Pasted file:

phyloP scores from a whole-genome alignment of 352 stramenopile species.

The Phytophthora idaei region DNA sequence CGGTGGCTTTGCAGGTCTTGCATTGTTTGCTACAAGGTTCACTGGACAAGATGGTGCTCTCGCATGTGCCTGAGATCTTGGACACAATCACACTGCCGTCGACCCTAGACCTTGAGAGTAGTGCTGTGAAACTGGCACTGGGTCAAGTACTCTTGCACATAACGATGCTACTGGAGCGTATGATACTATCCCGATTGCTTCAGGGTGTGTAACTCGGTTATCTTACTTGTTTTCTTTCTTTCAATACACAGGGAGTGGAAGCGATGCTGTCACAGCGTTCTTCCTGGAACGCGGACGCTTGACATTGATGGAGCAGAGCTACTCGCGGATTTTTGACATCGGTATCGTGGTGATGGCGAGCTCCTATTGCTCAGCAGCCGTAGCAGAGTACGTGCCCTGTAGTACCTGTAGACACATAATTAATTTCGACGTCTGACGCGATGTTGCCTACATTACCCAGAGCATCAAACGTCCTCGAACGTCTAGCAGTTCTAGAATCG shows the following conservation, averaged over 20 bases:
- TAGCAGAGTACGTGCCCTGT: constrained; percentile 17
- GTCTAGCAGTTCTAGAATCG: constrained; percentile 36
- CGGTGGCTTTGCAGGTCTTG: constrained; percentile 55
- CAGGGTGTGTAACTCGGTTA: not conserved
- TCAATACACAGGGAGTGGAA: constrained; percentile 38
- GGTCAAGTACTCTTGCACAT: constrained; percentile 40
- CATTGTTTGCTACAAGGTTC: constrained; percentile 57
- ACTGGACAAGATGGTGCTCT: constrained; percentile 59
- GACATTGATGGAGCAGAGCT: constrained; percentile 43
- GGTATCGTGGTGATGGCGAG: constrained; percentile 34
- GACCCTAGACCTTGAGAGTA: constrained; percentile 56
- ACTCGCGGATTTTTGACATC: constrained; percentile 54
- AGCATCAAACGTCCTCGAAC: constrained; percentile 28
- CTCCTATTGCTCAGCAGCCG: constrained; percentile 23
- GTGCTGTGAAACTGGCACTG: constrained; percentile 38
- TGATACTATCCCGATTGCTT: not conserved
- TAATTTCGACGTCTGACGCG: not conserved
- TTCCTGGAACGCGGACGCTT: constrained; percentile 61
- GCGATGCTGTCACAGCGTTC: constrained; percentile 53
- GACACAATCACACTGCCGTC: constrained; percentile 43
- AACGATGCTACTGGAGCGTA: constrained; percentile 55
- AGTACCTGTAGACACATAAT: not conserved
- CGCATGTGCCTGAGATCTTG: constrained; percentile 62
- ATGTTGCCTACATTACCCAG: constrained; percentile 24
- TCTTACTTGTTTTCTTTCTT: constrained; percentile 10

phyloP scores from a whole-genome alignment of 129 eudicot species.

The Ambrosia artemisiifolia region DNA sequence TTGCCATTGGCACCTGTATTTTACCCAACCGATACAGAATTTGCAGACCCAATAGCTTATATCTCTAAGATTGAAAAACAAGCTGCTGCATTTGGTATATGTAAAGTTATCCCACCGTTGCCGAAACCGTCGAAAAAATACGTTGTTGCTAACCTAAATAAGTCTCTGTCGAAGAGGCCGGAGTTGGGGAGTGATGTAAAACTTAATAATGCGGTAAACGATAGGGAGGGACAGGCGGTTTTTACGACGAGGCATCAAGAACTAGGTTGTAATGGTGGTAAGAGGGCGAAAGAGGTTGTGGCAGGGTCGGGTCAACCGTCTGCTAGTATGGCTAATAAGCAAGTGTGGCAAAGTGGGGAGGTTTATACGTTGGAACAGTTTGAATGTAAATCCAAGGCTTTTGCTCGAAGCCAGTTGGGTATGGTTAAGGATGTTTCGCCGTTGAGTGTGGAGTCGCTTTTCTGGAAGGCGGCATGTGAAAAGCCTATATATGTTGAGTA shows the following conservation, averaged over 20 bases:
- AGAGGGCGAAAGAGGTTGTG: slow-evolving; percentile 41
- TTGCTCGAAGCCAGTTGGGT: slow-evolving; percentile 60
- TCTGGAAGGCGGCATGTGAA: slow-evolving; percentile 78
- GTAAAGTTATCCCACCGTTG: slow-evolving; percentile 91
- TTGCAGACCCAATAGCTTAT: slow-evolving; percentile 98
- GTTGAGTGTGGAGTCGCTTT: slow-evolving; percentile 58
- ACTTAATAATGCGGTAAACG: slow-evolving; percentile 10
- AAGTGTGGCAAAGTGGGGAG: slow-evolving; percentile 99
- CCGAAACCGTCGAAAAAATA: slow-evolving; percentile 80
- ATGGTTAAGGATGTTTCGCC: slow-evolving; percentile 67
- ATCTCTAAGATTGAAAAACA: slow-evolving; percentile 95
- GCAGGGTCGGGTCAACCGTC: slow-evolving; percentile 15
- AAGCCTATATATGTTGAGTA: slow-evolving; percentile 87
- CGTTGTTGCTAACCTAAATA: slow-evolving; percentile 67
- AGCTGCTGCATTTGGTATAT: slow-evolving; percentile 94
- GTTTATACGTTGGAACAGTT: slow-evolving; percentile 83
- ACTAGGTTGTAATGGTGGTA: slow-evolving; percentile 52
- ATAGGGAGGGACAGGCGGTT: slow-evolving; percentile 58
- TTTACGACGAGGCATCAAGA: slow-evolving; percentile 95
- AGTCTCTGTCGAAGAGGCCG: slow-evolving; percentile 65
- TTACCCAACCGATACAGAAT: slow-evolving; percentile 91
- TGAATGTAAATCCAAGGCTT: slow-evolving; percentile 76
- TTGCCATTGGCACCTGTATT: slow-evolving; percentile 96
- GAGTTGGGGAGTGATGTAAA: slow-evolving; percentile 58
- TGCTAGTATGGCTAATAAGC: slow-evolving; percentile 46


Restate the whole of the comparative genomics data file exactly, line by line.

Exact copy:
phyloP scores from a whole-genome alignment of 352 stramenopile species.

The Phytophthora idaei region DNA sequence CGGTGGCTTTGCAGGTCTTGCATTGTTTGCTACAAGGTTCACTGGACAAGATGGTGCTCTCGCATGTGCCTGAGATCTTGGACACAATCACACTGCCGTCGACCCTAGACCTTGAGAGTAGTGCTGTGAAACTGGCACTGGGTCAAGTACTCTTGCACATAACGATGCTACTGGAGCGTATGATACTATCCCGATTGCTTCAGGGTGTGTAACTCGGTTATCTTACTTGTTTTCTTTCTTTCAATACACAGGGAGTGGAAGCGATGCTGTCACAGCGTTCTTCCTGGAACGCGGACGCTTGACATTGATGGAGCAGAGCTACTCGCGGATTTTTGACATCGGTATCGTGGTGATGGCGAGCTCCTATTGCTCAGCAGCCGTAGCAGAGTACGTGCCCTGTAGTACCTGTAGACACATAATTAATTTCGACGTCTGACGCGATGTTGCCTACATTACCCAGAGCATCAAACGTCCTCGAACGTCTAGCAGTTCTAGAATCG shows the following conservation, averaged over 20 bases:
- TAGCAGAGTACGTGCCCTGT: constrained; percentile 17
- GTCTAGCAGTTCTAGAATCG: constrained; percentile 36
- CGGTGGCTTTGCAGGTCTTG: constrained; percentile 55
- CAGGGTGTGTAACTCGGTTA: not conserved
- TCAATACACAGGGAGTGGAA: constrained; percentile 38
- GGTCAAGTACTCTTGCACAT: constrained; percentile 40
- CATTGTTTGCTACAAGGTTC: constrained; percentile 57
- ACTGGACAAGATGGTGCTCT: constrained; percentile 59
- GACATTGATGGAGCAGAGCT: constrained; percentile 43
- GGTATCGTGGTGATGGCGAG: constrained; percentile 34
- GACCCTAGACCTTGAGAGTA: constrained; percentile 56
- ACTCGCGGATTTTTGACATC: constrained; percentile 54
- AGCATCAAACGTCCTCGAAC: constrained; percentile 28
- CTCCTATTGCTCAGCAGCCG: constrained; percentile 23
- GTGCTGTGAAACTGGCACTG: constrained; percentile 38
- TGATACTATCCCGATTGCTT: not conserved
- TAATTTCGACGTCTGACGCG: not conserved
- TTCCTGGAACGCGGACGCTT: constrained; percentile 61
- GCGATGCTGTCACAGCGTTC: constrained; percentile 53
- GACACAATCACACTGCCGTC: constrained; percentile 43
- AACGATGCTACTGGAGCGTA: constrained; percentile 55
- AGTACCTGTAGACACATAAT: not conserved
- CGCATGTGCCTGAGATCTTG: constrained; percentile 62
- ATGTTGCCTACATTACCCAG: constrained; percentile 24
- TCTTACTTGTTTTCTTTCTT: constrained; percentile 10

phyloP scores from a whole-genome alignment of 129 eudicot species.

The Ambrosia artemisiifolia region DNA sequence TTGCCATTGGCACCTGTATTTTACCCAACCGATACAGAATTTGCAGACCCAATAGCTTATATCTCTAAGATTGAAAAACAAGCTGCTGCATTTGGTATATGTAAAGTTATCCCACCGTTGCCGAAACCGTCGAAAAAATACGTTGTTGCTAACCTAAATAAGTCTCTGTCGAAGAGGCCGGAGTTGGGGAGTGATGTAAAACTTAATAATGCGGTAAACGATAGGGAGGGACAGGCGGTTTTTACGACGAGGCATCAAGAACTAGGTTGTAATGGTGGTAAGAGGGCGAAAGAGGTTGTGGCAGGGTCGGGTCAACCGTCTGCTAGTATGGCTAATAAGCAAGTGTGGCAAAGTGGGGAGGTTTATACGTTGGAACAGTTTGAATGTAAATCCAAGGCTTTTGCTCGAAGCCAGTTGGGTATGGTTAAGGATGTTTCGCCGTTGAGTGTGGAGTCGCTTTTCTGGAAGGCGGCATGTGAAAAGCCTATATATGTTGAGTA shows the following conservation, averaged over 20 bases:
- AGAGGGCGAAAGAGGTTGTG: slow-evolving; percentile 41
- TTGCTCGAAGCCAGTTGGGT: slow-evolving; percentile 60
- TCTGGAAGGCGGCATGTGAA: slow-evolving; percentile 78
- GTAAAGTTATCCCACCGTTG: slow-evolving; percentile 91
- TTGCAGACCCAATAGCTTAT: slow-evolving; percentile 98
- GTTGAGTGTGGAGTCGCTTT: slow-evolving; percentile 58
- ACTTAATAATGCGGTAAACG: slow-evolving; percentile 10
- AAGTGTGGCAAAGTGGGGAG: slow-evolving; percentile 99
- CCGAAACCGTCGAAAAAATA: slow-evolving; percentile 80
- ATGGTTAAGGATGTTTCGCC: slow-evolving; percentile 67
- ATCTCTAAGATTGAAAAACA: slow-evolving; percentile 95
- GCAGGGTCGGGTCAACCGTC: slow-evolving; percentile 15
- AAGCCTATATATGTTGAGTA: slow-evolving; percentile 87
- CGTTGTTGCTAACCTAAATA: slow-evolving; percentile 67
- AGCTGCTGCATTTGGTATAT: slow-evolving; percentile 94
- GTTTATACGTTGGAACAGTT: slow-evolving; percentile 83
- ACTAGGTTGTAATGGTGGTA: slow-evolving; percentile 52
- ATAGGGAGGGACAGGCGGTT: slow-evolving; percentile 58
- TTTACGACGAGGCATCAAGA: slow-evolving; percentile 95
- AGTCTCTGTCGAAGAGGCCG: slow-evolving; percentile 65
- TTACCCAACCGATACAGAAT: slow-evolving; percentile 91
- TGAATGTAAATCCAAGGCTT: slow-evolving; percentile 76
- TTGCCATTGGCACCTGTATT: slow-evolving; percentile 96
- GAGTTGGGGAGTGATGTAAA: slow-evolving; percentile 58
- TGCTAGTATGGCTAATAAGC: slow-evolving; percentile 46